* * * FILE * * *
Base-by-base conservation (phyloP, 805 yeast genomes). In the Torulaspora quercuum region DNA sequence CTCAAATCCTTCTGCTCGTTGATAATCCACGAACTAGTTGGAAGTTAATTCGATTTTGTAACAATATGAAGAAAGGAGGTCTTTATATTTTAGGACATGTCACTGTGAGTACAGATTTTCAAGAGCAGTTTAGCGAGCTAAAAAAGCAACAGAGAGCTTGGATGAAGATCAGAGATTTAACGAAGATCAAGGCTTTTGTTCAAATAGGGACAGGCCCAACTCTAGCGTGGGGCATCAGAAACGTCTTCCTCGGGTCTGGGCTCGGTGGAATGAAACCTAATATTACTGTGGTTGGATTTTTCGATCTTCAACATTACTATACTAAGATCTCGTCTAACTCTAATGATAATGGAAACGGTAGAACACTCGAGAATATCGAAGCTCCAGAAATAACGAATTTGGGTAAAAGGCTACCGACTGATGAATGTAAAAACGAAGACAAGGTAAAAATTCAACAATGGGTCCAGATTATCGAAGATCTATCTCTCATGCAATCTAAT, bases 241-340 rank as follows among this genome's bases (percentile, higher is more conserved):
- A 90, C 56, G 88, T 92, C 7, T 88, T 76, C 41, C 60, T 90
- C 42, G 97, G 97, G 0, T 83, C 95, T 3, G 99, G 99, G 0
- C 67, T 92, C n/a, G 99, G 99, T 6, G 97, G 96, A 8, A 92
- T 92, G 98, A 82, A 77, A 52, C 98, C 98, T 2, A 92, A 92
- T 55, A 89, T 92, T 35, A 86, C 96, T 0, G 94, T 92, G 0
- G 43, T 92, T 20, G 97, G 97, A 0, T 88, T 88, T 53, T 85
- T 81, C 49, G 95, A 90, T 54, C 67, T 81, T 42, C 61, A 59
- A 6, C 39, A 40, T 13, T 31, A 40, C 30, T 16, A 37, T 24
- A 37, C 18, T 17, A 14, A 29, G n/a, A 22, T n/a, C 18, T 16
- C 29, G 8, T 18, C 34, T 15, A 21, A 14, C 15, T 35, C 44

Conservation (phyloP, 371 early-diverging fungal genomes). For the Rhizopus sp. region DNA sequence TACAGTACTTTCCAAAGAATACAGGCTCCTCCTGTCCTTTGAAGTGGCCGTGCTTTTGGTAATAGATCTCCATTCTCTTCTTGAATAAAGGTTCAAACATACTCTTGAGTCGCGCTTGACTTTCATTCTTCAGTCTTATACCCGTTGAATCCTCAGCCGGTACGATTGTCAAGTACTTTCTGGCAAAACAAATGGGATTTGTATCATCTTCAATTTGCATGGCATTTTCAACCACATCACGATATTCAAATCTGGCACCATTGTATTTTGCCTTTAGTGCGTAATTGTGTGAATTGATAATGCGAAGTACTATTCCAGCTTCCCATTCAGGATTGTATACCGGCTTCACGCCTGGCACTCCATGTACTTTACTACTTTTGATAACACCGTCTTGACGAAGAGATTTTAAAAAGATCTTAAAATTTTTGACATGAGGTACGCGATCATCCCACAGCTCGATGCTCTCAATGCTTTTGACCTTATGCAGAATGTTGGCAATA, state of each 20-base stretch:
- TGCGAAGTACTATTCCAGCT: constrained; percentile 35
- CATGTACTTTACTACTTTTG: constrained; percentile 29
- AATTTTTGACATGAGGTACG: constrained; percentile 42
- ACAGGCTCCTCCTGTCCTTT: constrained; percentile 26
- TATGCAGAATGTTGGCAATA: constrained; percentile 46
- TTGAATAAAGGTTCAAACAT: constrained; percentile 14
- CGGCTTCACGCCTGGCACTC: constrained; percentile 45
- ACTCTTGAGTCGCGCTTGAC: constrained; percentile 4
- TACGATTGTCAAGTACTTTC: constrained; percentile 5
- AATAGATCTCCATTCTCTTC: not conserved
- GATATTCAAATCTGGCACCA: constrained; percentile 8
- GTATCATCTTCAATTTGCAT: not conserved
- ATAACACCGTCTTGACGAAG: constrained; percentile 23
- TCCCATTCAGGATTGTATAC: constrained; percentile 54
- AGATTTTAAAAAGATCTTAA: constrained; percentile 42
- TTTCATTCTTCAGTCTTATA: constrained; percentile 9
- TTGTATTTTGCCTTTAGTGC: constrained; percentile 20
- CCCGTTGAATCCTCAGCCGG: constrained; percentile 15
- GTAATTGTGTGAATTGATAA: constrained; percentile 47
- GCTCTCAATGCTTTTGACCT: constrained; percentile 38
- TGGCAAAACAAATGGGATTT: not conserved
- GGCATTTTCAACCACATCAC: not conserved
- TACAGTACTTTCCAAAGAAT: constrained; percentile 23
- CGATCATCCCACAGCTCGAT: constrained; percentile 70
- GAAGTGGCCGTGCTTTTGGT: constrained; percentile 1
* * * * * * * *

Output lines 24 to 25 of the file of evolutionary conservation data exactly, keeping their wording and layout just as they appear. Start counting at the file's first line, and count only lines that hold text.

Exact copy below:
- GTATCATCTTCAATTTGCAT: not conserved
- ATAACACCGTCTTGACGAAG: constrained; percentile 23